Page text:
and will be NFS mounted filesystem to a Linux Redhat 3 running the
application.)
----- Original Message -----
From: "Chris Travers" <[hidden email]>
To: "N/A" <[hidden email]>
Cc: <[hidden email]>
Sent: Saturday, July 30, 2005 1:44 PM
Subject: Re: [ADMIN] Question on placing database on a network attached
storage device


> N/A wrote:
>
> > Hi,
> >
> > I'm putting together a mission critical application which will use a
> > Postgresql database, and I am trying to decide if I should place my
> > Postgresql database on a network attached storage appliance or on
> > local disks.
>
> Wherever possible, I think that local storage is almost always best as
> it is a less complex system (hence less can go wrong).  However, you
> will probably get better answers if you tell us what sort of NAS you are
> looking at using, how it will connect to your system, etc.
>
> >
> > If I place the database on the NAS, it will get "backed up" by the NAS
> > device's "snap" type of images.  That means the NAS will make a copy
> > of the delta, or difference, between the current version of the files
> > on it, and the version from the last time the "snap" was done.  The
> > "snap" images will be dumped to tape at some interval of time.
> >
>
> How internally consistant is this snap?  I.e. if the file is changed
> while the snap is being taken, what happens?  This behavior may be
> product-dependnant and has serious ramifications for your data.
>
> > I'm concerned about using a "snap" of an open and active database to
> > restore the database if the need arises.  Now, postgresql is pretty
> > good about keeping checkpoints and recovering, but I'm still concerned
> > about data integrity, (who knows what state any internal pointers are
> > in when the "snap is taken), and as my application will need to
> > archive groups of files that have to be kept together in order for the
> > data in those files to be meaningful, (a group of files could be in
> > the process of being archived to the database, the NAS takes a "snap"
> > when only some of the files have been written in the database, and
> > then the rest of the files are written in the database).  There is
> > also the question of speed, Network attached storage vs. local disks,
> > (network speed is pretty good 100 Meg and will be going to 1 Gig in
> > the future).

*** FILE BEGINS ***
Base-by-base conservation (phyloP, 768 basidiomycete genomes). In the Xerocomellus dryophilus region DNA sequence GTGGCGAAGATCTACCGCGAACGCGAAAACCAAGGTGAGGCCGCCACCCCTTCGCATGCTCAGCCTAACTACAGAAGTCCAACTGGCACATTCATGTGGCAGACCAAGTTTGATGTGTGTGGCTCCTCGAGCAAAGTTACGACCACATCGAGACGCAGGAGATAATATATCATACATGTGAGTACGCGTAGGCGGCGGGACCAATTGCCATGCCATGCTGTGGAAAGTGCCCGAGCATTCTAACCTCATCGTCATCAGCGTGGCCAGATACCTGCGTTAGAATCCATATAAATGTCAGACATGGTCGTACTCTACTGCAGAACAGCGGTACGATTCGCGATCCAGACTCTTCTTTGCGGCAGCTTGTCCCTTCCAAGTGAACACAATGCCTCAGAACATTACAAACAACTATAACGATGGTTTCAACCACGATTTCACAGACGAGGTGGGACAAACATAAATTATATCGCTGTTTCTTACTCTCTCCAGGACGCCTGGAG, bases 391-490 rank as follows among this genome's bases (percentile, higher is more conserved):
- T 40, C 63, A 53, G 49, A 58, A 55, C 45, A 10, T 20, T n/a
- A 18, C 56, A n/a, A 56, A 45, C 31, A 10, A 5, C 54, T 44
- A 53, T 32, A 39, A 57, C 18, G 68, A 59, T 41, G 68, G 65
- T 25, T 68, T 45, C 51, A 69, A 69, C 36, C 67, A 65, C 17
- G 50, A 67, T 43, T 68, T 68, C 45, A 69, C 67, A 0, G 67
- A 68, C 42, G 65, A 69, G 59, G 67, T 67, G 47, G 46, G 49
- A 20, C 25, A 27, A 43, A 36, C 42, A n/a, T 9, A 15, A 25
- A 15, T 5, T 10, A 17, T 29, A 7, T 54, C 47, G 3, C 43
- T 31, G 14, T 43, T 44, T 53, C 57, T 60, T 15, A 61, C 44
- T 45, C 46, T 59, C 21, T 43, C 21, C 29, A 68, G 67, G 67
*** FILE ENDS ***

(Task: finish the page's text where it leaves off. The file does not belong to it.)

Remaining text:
>
> Personally I think that there are better approaches than NAS for this,
> but again I am unwilling to say "never use it."
>
> >
> > I suppose I could place the database on the NAS, shutdown the database
> > when a backup of the database is desired, have Postgresql create the
> > database re-creation script, let the NAS take it's "snap", and then
> > bring the database back up.
> >
> > Any suggestions, experiences, or observations?
>
> Best Wishes,
> Chris Travers
> Metatron Technology Consulting
>

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Re: Question on placing database on a network attached storage

Chris Travers-2
N/A wrote:

>Chris,
>
>The NAS is a Network Appliance 920c.  I understand that an individual file
>while be "intact" during a snap, (not sure I believe it, but that's what I'm
>told).
>
Depending on the way that data is journalled, this may be a possibility
(istr XFS is able to do this).

>  The NAS may be able to monitor the state of an individual file and
>not "snap" it if it is on an "open" state or has a pending write, or some
>such, but as the NAS has no knowledge of groups of files that need to exist
>in a known state, (it deals on the file level), it cannot guarantee a
>consistent state across a group of files.
>
That is a serious concern.  Every table in PostgreSQL consists of at
least one physical file.  Transactions may touch several of these
files.  While it is not impossible to solve this problem (as I
mentioned, I think XFS has this capability), it is hardly trivial or
something you would normally expect.

Also I wonder what the impact of several Postmasters trying to access
data over NFS would be.

Best Wishes,
Chris Travers

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Re: Question on placing database on a network attached

Jeff Frost
In reply to this post by N/A-5
If you are using postgresql-8.0.x, then you can use PITR and base backups to
achieve a fairly consistent backup on a NAS which restores rather quickly.  If
the NAS supports hard links, then you can use the --link-dest option of rsync
to make the base backups quite fast and still retain more than one base backup
at a time.  The only problem with this solution is that you need at least as
much disk space as your PGDATA directory contains, plus enough space for the
WAL archives between base backups.

If the NAS does not support hard links, but does do snapshotting as you
indicate, then using rsync with the --partial flag against the previous
base backup would also be quite fast and bandwidth efficient.  The
snapshotting on the NAS would take care of the prior version base backup for
you and all you need do is rotate out the WAL archives according to how many
snapshots you care about.